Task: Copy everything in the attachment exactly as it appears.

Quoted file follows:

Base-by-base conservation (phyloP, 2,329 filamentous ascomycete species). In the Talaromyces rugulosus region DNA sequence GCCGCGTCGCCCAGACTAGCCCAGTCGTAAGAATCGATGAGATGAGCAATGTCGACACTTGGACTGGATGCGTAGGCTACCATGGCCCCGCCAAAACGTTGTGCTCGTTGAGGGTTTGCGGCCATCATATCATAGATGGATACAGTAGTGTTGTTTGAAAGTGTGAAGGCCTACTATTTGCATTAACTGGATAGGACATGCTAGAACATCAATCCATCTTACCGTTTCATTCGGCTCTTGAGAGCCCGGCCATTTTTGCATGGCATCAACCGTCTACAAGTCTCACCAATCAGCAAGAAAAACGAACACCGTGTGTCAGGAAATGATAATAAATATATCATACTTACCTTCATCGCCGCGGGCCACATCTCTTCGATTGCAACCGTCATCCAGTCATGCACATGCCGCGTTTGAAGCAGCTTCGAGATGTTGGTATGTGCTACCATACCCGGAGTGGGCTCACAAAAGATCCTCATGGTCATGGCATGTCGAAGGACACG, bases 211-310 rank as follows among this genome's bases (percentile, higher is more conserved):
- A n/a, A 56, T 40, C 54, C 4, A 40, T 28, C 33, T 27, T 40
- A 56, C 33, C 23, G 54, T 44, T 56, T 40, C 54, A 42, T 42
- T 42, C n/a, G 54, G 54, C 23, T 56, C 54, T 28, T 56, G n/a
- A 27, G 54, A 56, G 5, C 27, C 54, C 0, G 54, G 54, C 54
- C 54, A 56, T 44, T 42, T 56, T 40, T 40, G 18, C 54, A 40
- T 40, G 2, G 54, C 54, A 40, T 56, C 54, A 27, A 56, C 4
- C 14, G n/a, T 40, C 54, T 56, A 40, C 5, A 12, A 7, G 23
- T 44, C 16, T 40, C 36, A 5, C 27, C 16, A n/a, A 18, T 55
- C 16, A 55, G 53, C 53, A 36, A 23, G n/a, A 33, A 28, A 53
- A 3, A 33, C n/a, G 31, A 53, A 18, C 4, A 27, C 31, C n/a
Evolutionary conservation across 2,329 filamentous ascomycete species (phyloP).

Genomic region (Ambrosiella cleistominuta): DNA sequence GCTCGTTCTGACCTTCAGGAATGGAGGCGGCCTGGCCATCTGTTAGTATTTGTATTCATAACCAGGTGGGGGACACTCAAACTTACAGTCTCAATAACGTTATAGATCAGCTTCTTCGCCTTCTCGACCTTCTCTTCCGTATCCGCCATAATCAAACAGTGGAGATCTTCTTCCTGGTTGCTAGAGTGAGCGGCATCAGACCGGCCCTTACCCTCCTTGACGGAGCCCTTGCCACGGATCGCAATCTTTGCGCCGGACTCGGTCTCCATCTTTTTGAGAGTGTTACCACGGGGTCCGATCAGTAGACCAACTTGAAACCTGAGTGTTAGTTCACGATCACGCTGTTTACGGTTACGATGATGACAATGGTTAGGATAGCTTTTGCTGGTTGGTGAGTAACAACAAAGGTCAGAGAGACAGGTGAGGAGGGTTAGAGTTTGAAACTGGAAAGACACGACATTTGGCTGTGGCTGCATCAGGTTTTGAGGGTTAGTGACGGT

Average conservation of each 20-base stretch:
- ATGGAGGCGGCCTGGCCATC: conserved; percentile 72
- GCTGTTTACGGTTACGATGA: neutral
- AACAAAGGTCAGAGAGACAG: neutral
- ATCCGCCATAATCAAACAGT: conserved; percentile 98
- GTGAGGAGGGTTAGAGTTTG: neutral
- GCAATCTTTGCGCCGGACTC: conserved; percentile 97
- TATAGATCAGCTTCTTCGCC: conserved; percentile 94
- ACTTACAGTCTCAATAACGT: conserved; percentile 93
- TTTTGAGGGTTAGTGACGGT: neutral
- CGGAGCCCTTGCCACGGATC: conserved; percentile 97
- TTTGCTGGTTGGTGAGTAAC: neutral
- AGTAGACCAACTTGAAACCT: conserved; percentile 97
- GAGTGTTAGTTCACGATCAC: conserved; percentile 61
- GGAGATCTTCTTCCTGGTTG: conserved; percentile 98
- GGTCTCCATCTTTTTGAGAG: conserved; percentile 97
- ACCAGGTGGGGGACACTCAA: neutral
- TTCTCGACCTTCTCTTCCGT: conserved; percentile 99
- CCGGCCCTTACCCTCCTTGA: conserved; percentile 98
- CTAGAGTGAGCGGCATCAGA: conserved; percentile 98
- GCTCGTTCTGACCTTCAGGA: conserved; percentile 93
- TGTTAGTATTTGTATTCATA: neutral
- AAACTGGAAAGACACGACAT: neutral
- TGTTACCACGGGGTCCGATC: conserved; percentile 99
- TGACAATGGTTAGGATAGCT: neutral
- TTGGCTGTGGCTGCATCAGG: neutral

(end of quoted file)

Base-by-base conservation (phyloP, 2,329 filamentous ascomycete species). In the Talaromyces rugulosus region DNA sequence GCCGCGTCGCCCAGACTAGCCCAGTCGTAAGAATCGATGAGATGAGCAATGTCGACACTTGGACTGGATGCGTAGGCTACCATGGCCCCGCCAAAACGTTGTGCTCGTTGAGGGTTTGCGGCCATCATATCATAGATGGATACAGTAGTGTTGTTTGAAAGTGTGAAGGCCTACTATTTGCATTAACTGGATAGGACATGCTAGAACATCAATCCATCTTACCGTTTCATTCGGCTCTTGAGAGCCCGGCCATTTTTGCATGGCATCAACCGTCTACAAGTCTCACCAATCAGCAAGAAAAACGAACACCGTGTGTCAGGAAATGATAATAAATATATCATACTTACCTTCATCGCCGCGGGCCACATCTCTTCGATTGCAACCGTCATCCAGTCATGCACATGCCGCGTTTGAAGCAGCTTCGAGATGTTGGTATGTGCTACCATACCCGGAGTGGGCTCACAAAAGATCCTCATGGTCATGGCATGTCGAAGGACACG, bases 211-310 rank as follows among this genome's bases (percentile, higher is more conserved):
- A n/a, A 56, T 40, C 54, C 4, A 40, T 28, C 33, T 27, T 40
- A 56, C 33, C 23, G 54, T 44, T 56, T 40, C 54, A 42, T 42
- T 42, C n/a, G 54, G 54, C 23, T 56, C 54, T 28, T 56, G n/a
- A 27, G 54, A 56, G 5, C 27, C 54, C 0, G 54, G 54, C 54
- C 54, A 56, T 44, T 42, T 56, T 40, T 40, G 18, C 54, A 40
- T 40, G 2, G 54, C 54, A 40, T 56, C 54, A 27, A 56, C 4
- C 14, G n/a, T 40, C 54, T 56, A 40, C 5, A 12, A 7, G 23
- T 44, C 16, T 40, C 36, A 5, C 27, C 16, A n/a, A 18, T 55
- C 16, A 55, G 53, C 53, A 36, A 23, G n/a, A 33, A 28, A 53
- A 3, A 33, C n/a, G 31, A 53, A 18, C 4, A 27, C 31, C n/a
Evolutionary conservation across 2,329 filamentous ascomycete species (phyloP).

Genomic region (Ambrosiella cleistominuta): DNA sequence GCTCGTTCTGACCTTCAGGAATGGAGGCGGCCTGGCCATCTGTTAGTATTTGTATTCATAACCAGGTGGGGGACACTCAAACTTACAGTCTCAATAACGTTATAGATCAGCTTCTTCGCCTTCTCGACCTTCTCTTCCGTATCCGCCATAATCAAACAGTGGAGATCTTCTTCCTGGTTGCTAGAGTGAGCGGCATCAGACCGGCCCTTACCCTCCTTGACGGAGCCCTTGCCACGGATCGCAATCTTTGCGCCGGACTCGGTCTCCATCTTTTTGAGAGTGTTACCACGGGGTCCGATCAGTAGACCAACTTGAAACCTGAGTGTTAGTTCACGATCACGCTGTTTACGGTTACGATGATGACAATGGTTAGGATAGCTTTTGCTGGTTGGTGAGTAACAACAAAGGTCAGAGAGACAGGTGAGGAGGGTTAGAGTTTGAAACTGGAAAGACACGACATTTGGCTGTGGCTGCATCAGGTTTTGAGGGTTAGTGACGGT

Average conservation of each 20-base stretch:
- ATGGAGGCGGCCTGGCCATC: conserved; percentile 72
- GCTGTTTACGGTTACGATGA: neutral
- AACAAAGGTCAGAGAGACAG: neutral
- ATCCGCCATAATCAAACAGT: conserved; percentile 98
- GTGAGGAGGGTTAGAGTTTG: neutral
- GCAATCTTTGCGCCGGACTC: conserved; percentile 97
- TATAGATCAGCTTCTTCGCC: conserved; percentile 94
- ACTTACAGTCTCAATAACGT: conserved; percentile 93
- TTTTGAGGGTTAGTGACGGT: neutral
- CGGAGCCCTTGCCACGGATC: conserved; percentile 97
- TTTGCTGGTTGGTGAGTAAC: neutral
- AGTAGACCAACTTGAAACCT: conserved; percentile 97
- GAGTGTTAGTTCACGATCAC: conserved; percentile 61
- GGAGATCTTCTTCCTGGTTG: conserved; percentile 98
- GGTCTCCATCTTTTTGAGAG: conserved; percentile 97
- ACCAGGTGGGGGACACTCAA: neutral
- TTCTCGACCTTCTCTTCCGT: conserved; percentile 99
- CCGGCCCTTACCCTCCTTGA: conserved; percentile 98
- CTAGAGTGAGCGGCATCAGA: conserved; percentile 98
- GCTCGTTCTGACCTTCAGGA: conserved; percentile 93
- TGTTAGTATTTGTATTCATA: neutral
- AAACTGGAAAGACACGACAT: neutral
- TGTTACCACGGGGTCCGATC: conserved; percentile 99
- TGACAATGGTTAGGATAGCT: neutral
- TTGGCTGTGGCTGCATCAGG: neutral